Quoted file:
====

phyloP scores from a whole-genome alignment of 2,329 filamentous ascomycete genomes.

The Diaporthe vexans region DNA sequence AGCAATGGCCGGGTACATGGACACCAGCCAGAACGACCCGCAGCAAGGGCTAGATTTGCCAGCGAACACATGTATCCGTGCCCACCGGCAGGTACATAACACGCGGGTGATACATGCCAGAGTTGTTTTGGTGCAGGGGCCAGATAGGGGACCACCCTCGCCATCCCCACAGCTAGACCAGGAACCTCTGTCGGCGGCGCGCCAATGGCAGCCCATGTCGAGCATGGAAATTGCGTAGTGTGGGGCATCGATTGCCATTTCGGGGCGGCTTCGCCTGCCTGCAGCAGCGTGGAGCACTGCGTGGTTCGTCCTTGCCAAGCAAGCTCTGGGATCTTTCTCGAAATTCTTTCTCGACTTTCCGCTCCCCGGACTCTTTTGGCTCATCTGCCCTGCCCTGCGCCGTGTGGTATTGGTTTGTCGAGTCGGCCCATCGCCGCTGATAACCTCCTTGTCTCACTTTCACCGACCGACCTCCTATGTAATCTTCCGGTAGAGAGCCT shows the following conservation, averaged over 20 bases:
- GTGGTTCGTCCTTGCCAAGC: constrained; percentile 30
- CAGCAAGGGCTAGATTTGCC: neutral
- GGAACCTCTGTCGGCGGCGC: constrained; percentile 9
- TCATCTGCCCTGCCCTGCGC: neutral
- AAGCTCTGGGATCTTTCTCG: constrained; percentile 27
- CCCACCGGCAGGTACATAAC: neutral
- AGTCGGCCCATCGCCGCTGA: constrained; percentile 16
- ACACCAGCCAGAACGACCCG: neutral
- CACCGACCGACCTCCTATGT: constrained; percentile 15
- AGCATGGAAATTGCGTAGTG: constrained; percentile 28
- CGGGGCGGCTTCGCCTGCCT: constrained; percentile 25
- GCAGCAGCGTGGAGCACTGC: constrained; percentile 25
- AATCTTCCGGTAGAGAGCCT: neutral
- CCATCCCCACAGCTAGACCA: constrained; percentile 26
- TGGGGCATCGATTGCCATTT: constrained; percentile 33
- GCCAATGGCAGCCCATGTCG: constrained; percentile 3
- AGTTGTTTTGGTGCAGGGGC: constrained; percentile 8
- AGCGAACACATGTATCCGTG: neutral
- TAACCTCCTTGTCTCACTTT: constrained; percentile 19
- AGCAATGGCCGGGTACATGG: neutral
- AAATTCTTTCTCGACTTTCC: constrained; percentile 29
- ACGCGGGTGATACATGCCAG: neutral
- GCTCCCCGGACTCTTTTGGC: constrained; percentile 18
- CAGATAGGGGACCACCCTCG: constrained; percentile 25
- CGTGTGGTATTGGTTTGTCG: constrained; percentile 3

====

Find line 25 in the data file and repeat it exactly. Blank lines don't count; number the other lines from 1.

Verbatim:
- GCTCCCCGGACTCTTTTGGC: constrained; percentile 18